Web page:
It's funny how something that seems irredeemably unhip to a rebellious teen can become unquestionably cool once adolescence runs its course. So goes Leslie Jankowski's experience with the violin.

It's funny how something that seems irredeemably unhip to a rebellious teen can become unquestionably cool once adolescence runs its course. So goes Leslie Jankowski's experience with the violin.

She took up the instrument as a kid at the urging of her great-grandfather, an antiques dealer.

"I really hit it full-force," Jankowski remembered. "I would practice for hours a day when I was little, and I took private lessons at a local college. I did a lot of competitions when I was younger, up until high school, when I kind of rebelled."

At that point, she wanted nothing to do with the stodgy formalism of classical music, so she traded violin for guitar and set about writing "tragic, cliche" rock songs in the throes of hormonal teen turmoil.

"It never crossed my mind to make music for violin," Jankowski said, fully appreciating the irony.

After moving from the Cleveland suburbs to Columbus to attend Ohio State, Jankowski started Frostiva in 2000. For that well-known local act, she continued to shred the six-string.

But gradually, over the course of this decade, Jankowski returned to her first and best instrument. She joined Flotation Walls and began to play trumpet and violin alongside guitar to help conjure the music's epic scope.

Around the time she left that band, she joined Church of the Red Museum, setting aside guitar completely to focus on violin and trumpet. Her contributions soften and enrich the mournful, aggressive folk-punk ensemble - at least, they do when they're miked well enough to shine through the onslaught of guitars, organs and Brian Travis' enraged screaming.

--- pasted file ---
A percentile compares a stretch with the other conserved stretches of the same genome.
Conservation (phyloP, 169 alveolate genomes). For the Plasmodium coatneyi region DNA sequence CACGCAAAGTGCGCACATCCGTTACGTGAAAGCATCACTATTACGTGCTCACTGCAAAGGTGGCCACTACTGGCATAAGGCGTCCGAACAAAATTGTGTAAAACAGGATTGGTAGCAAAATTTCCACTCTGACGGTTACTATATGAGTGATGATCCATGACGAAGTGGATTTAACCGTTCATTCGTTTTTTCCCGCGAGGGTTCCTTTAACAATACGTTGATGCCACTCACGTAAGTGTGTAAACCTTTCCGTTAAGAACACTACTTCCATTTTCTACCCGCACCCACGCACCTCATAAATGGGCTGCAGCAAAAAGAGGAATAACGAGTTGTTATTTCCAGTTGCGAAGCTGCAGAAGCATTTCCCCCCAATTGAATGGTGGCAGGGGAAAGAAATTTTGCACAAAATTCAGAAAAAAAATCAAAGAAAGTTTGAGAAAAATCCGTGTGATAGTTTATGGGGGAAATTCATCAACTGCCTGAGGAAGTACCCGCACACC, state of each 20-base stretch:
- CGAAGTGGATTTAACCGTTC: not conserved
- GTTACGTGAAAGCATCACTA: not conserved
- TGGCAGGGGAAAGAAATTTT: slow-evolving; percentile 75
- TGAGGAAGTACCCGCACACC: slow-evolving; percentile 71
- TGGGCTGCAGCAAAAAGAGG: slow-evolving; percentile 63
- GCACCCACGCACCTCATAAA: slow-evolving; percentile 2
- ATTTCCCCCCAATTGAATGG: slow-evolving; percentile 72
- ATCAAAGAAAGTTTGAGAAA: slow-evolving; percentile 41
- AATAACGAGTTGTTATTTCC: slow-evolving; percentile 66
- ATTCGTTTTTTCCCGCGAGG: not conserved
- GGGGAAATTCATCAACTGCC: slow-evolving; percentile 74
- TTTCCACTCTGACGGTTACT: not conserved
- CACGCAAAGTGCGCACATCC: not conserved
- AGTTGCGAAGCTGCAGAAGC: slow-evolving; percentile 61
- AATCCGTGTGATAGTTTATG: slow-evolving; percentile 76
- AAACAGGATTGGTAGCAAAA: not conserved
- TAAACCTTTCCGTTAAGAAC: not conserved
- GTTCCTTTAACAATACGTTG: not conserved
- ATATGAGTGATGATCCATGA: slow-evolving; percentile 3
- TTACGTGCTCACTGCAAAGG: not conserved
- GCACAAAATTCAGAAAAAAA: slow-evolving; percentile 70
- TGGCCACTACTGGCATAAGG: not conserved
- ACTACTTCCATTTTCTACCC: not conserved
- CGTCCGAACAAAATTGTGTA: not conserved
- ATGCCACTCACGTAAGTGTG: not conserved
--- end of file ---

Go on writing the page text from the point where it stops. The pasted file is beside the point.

"I have to negotiate having my violin heard," Jankowski said. "I have a lot to compete with."

She's since become an in-demand violinist. Jankowski joined whispery experimental folk group Moon High last year and guested with bands like Brainbow. She hopes to front another band on guitar at some point, but for now she's focusing on the fiddle.

And like most reasonable adults, she's gotten a lot less worried about how people perceive her music.

Gone is the dramatic teen guitar queen of yore, replaced by someone who can laugh at virgin fans getting the wrong idea about Church of the Red Museum. Thanks to the group's formal attire and unusual instrumentation, newbies often don't know what to expect when they see the musicians setting up.

"They instantly think we're a Celtic band," she said. "That just always cracked me up."